When am I eligible for paid sick leave to care for someone who is subject to a quarantine or isolation order?
You may take paid sick leave to care for an individual who, as a result of being subject to a quarantine or isolation order, is unable to care for him or herself and depends on you for care and if providing care prevents you from working and from teleworking. Also, you may only take paid sick leave to care for an individual who genuinely needs your care. Such an individual includes an immediate family member or someone who regularly resides in your home. You may also take paid sick leave to care for someone if your relationship creates an expectation that you would care for the person in a quarantine or self-quarantine situation, and that individual depends on you for care during the quarantine or self-quarantine.
You cannot take paid sick leave to care for someone with whom you have no relationship; nor can you take paid sick leave to care for someone who doesn’t expect or rely on you during quarantine or self-quarantine.
When am I eligible for paid sick leave to care for someone who is self-quarantining?
You may take paid sick leave to care for a self-quarantining individual if a health care provider has advised that individual to stay home or otherwise quarantine him or herself because he or she may have COVID-19 or is particularly vulnerable to COVID-19 and providing care to him or her keeps you from working (or teleworking).
When am I eligible for paid sick leave based on a “substantially similar condition” specified by the U.S. Department of Health and Human Services?
The U.S. Department of Health and Human Services (HHS) has not yet identified any “substantially similar condition” that would allow an employee to take paid sick leave. If HHS does identify any such condition, the Department of Labor will issue guidance explaining when you may take paid sick leave on the basis of a “substantially similar condition.”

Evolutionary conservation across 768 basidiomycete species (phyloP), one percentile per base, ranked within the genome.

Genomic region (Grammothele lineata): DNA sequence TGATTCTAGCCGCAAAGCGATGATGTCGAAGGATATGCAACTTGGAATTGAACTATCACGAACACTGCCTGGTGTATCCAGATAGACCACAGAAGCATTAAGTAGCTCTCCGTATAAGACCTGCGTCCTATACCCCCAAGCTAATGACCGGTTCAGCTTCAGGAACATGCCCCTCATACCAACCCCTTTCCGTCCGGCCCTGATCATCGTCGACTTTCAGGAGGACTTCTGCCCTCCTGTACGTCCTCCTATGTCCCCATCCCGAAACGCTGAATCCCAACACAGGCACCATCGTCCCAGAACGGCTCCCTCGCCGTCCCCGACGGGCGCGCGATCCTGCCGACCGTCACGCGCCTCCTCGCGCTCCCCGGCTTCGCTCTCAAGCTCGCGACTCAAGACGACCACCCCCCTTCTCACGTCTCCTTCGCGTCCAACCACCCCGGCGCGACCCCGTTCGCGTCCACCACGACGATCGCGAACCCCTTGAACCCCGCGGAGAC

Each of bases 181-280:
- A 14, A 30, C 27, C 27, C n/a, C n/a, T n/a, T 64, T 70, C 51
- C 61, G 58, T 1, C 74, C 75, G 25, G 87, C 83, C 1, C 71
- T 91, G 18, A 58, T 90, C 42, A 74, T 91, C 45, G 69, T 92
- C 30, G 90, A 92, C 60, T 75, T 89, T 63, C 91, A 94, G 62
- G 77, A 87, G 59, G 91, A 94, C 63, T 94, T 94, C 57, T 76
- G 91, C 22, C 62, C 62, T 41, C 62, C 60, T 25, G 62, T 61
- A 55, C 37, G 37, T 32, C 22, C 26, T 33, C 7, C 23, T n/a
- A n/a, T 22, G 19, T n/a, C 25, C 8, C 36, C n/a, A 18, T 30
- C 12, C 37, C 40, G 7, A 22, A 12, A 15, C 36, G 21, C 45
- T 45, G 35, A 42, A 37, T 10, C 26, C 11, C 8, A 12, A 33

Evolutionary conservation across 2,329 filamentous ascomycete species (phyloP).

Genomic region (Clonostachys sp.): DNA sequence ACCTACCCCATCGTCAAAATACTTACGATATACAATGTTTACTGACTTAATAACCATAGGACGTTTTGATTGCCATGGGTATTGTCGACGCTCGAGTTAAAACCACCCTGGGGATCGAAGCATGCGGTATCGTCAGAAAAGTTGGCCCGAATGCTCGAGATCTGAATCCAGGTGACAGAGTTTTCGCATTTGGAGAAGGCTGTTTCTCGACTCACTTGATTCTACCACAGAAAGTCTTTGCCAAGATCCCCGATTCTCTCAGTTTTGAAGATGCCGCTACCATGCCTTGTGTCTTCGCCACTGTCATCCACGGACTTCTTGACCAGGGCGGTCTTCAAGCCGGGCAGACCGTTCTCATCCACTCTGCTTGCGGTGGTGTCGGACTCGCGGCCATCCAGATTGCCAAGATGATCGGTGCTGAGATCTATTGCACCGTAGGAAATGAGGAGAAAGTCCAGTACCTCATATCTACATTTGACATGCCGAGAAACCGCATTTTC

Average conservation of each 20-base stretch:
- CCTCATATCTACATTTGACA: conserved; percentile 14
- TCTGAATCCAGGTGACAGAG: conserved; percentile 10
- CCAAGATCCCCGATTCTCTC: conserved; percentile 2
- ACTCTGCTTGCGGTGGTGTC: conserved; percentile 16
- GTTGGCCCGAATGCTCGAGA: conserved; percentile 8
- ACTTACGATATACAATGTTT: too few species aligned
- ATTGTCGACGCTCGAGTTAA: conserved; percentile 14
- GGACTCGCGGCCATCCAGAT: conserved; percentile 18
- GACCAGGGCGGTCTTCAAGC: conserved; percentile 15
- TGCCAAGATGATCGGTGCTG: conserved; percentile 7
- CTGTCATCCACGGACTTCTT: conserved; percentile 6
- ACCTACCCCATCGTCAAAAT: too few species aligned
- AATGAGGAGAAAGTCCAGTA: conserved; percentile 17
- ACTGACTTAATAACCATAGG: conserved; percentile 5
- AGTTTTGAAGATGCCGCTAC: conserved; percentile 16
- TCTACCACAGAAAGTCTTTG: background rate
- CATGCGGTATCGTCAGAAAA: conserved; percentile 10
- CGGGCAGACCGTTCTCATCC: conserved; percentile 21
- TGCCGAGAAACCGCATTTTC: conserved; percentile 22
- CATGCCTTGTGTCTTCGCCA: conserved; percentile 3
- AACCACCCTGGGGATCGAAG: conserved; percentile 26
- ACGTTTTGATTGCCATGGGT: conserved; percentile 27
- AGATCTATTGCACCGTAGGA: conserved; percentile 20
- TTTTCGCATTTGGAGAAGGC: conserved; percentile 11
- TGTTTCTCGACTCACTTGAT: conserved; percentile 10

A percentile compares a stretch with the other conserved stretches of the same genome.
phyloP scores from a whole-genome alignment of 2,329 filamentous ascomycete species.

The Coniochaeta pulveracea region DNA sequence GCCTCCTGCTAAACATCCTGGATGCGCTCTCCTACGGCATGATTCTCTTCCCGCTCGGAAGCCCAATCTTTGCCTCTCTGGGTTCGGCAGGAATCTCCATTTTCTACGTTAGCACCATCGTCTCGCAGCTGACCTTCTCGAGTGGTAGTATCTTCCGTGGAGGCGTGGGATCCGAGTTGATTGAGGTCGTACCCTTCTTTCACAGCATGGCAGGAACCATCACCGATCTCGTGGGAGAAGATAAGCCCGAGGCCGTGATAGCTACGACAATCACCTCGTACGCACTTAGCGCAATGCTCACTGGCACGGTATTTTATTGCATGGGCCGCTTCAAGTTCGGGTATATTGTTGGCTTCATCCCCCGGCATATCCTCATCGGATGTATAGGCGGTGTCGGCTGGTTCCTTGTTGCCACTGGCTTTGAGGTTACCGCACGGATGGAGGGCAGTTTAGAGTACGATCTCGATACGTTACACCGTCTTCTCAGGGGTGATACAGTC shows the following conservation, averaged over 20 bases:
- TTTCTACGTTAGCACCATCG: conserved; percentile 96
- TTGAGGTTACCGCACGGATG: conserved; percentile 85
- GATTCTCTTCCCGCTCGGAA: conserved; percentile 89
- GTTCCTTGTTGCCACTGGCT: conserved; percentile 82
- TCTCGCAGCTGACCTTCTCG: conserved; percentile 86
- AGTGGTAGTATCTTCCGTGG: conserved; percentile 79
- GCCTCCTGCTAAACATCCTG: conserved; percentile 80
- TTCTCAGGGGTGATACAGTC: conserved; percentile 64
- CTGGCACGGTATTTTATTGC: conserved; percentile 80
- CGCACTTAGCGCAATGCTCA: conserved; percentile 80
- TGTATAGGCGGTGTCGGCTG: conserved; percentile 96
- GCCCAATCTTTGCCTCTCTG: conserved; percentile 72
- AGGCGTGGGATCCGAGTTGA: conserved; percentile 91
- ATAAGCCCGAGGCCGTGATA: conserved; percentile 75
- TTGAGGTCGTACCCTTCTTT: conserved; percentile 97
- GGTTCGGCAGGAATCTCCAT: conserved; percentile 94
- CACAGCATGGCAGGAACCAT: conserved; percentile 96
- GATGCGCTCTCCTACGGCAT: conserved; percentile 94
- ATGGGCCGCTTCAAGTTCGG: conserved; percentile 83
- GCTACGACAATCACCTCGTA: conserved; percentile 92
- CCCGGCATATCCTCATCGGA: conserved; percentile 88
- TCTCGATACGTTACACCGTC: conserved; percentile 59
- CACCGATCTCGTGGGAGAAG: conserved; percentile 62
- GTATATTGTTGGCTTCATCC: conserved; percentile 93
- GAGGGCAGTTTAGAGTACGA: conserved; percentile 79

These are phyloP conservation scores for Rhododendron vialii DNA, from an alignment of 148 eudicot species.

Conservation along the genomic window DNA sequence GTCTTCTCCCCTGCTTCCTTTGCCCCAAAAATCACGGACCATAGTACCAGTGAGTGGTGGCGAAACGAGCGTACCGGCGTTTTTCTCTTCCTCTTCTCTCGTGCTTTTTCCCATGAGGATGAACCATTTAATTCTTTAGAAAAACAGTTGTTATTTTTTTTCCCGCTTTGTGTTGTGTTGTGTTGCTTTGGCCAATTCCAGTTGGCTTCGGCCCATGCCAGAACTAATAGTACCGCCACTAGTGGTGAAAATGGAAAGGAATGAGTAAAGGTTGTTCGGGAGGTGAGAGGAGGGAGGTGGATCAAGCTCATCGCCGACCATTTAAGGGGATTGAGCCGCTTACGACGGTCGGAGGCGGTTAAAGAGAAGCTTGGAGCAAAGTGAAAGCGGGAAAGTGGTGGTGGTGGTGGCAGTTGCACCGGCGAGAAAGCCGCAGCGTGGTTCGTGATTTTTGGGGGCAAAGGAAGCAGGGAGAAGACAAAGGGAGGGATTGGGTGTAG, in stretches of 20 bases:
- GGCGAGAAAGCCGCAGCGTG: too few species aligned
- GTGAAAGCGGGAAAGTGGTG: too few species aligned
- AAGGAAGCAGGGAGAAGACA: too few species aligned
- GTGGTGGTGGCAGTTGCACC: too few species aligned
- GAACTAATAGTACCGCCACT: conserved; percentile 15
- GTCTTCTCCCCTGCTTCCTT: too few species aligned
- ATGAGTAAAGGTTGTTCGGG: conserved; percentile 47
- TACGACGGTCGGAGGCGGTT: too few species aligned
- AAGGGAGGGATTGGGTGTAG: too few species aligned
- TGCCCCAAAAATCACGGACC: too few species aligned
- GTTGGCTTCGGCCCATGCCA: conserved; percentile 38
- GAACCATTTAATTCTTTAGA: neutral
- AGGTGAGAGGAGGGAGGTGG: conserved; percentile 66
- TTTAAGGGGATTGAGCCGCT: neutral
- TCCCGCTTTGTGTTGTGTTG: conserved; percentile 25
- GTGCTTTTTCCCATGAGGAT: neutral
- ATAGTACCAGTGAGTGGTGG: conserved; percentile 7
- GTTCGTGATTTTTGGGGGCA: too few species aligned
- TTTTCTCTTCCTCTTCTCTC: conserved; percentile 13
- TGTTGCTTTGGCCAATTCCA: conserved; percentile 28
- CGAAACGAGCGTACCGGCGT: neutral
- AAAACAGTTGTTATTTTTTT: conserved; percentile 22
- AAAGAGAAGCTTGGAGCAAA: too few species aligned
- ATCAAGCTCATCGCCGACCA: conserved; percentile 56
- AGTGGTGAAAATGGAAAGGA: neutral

Caring for Children or Family Members Clarification
Can more than one guardian take paid sick leave or expanded FMLA leave simultaneously to care for my child whose school or place of care is closed, or child care provider is unavailable, due to COVID-19 reasons?
You may take paid sick leave or expanded family and medical leave to care for your child only when you need to, and actually are, caring for your child if you are unable to work or telework as a result of providing care. Generally, you do not need to take such leave if a co-parent, co-guardian, or your usual child care provider is available to provide the care your child needs.
My child’s school or place of care has moved to online instruction or to another model in which children are expected or required to complete assignments at home. Is it “closed”?
Yes. If the physical location where your child received instruction or care is now closed, the school or place of care is “closed” for purposes of paid sick leave and expanded family and medical leave. This is true even if some or all instruction is being provided online or whether, through another format such as “distance learning,” your child is still expected or required to complete assignments.